Psychology: Scope of Substance Abuse Problems in the United States: Trends, Neurobiology and Theories

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About Course

Despite advancements in understanding addictions, substance abuse remains a significant problem for individuals, families, and communities in the United States. This intermediate-level course aims to bring clinicians in varied settings up to date with current trends in use and abuse, and current treatment recommendations. The course provides information on the scope of substance-related problems; categories of commonly abused substances and their neurochemical effects on the brain and an individual's biopsychosocial functioning; and the major theories of addictions.

This course is an extract of, and should not be taken in conjunction with course Substance Use Disorders.

Social Workers participating in this course will receive 1 (clinical) continuing education clock hour upon successful course completion. 

Psychologists will receive 2 CE credits upon successfully completing this course. 

Course Objectives

  • Recognize the scope of substance use problems in the United States.
  • Identify the neurobiologic effects of substances on the human brain.
  • Describe the effect of commonly abused substances on an individual's biopsychosocial functioning.
  • Describe the major theories of addictions and their implications for intervention.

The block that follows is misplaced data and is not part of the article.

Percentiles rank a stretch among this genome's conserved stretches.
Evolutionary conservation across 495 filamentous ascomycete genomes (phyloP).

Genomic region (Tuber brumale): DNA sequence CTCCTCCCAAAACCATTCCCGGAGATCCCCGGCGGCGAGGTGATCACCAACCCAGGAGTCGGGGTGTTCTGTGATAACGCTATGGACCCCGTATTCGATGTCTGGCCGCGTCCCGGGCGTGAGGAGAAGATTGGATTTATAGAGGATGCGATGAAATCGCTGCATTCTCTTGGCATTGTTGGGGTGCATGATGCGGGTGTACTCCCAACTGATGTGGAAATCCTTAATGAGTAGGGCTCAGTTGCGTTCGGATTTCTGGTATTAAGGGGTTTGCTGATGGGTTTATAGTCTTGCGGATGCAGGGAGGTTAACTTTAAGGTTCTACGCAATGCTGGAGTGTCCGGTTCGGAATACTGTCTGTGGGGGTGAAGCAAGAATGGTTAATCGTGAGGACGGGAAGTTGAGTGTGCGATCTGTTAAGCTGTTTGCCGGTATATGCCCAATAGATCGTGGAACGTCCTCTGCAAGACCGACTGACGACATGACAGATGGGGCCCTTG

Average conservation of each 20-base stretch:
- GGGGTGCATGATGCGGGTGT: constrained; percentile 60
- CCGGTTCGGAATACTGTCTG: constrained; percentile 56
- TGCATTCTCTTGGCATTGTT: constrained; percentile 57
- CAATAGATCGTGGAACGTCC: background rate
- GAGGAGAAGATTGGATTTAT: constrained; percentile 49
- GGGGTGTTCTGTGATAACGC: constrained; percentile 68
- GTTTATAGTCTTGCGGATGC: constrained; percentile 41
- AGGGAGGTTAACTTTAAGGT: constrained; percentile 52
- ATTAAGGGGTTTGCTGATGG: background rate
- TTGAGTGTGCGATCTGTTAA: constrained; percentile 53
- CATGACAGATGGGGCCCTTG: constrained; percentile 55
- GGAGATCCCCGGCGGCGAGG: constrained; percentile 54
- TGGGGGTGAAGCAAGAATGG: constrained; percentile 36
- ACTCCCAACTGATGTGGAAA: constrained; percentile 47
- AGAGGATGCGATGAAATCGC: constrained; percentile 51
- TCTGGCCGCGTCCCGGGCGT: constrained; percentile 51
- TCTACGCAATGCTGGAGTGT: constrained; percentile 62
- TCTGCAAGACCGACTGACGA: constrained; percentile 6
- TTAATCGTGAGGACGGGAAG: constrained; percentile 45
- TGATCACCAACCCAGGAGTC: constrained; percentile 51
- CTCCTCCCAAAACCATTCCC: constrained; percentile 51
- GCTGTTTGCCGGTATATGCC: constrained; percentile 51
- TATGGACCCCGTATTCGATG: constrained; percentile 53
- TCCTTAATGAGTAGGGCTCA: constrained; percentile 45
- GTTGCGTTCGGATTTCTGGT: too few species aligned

About the Authors

S. Lala A. Straussner, PhD, LCSW, CEAP, BCD, CAS, is a professor in and former chair of the Practice Area, New York University Silver School of Social Work, and the director of that institution's Post-master's Certificate Program in the Clinical Approaches to the Addictions. She has authored numerous publications applying research findings to clinical practice. Dr. Straussner was the 2003 recipient of the Individual Distinction in Addictions Education and Training Award given by the New York Institute of Professional Development in Addictions and was selected as Social Worker of the Year by the National Association of Social Workers Alcohol, Tobacco, and Other Drugs Section in 2000. In 2008, she was selected as an Outstanding Teacher at the Silver School of Social Work.

Theodore M. Godlaski, MDiv, CADC, is an associate clinical professor in the College of Social Work at the University of Kentucky. He teaches courses in psychopathology, substance misuse, intimate violence, and risk management. He is also a senior area editor for the journal Substance Use and Misuse, and has been an editor on two special issues of that journal, one on client engagement and the other on substance use and aggression.

Course Disclosures

  • Courses must be completed on or before the expiration date noted in the course description above.
  • You must score 75% or higher on the final exam and complete the course evaluation to pass this course and receive a certificate of completion.
  • Through our review processes, Elite Healthcare ensures that this course content is presented in a balanced, unbiased manner and is free from commercial influence. It is Elite Healthcare's policy not to accept commercial support.
  • All persons involved in the planning and development of this course have disclosed no relevant financial relationships or other conflicts of interest related to the course content.

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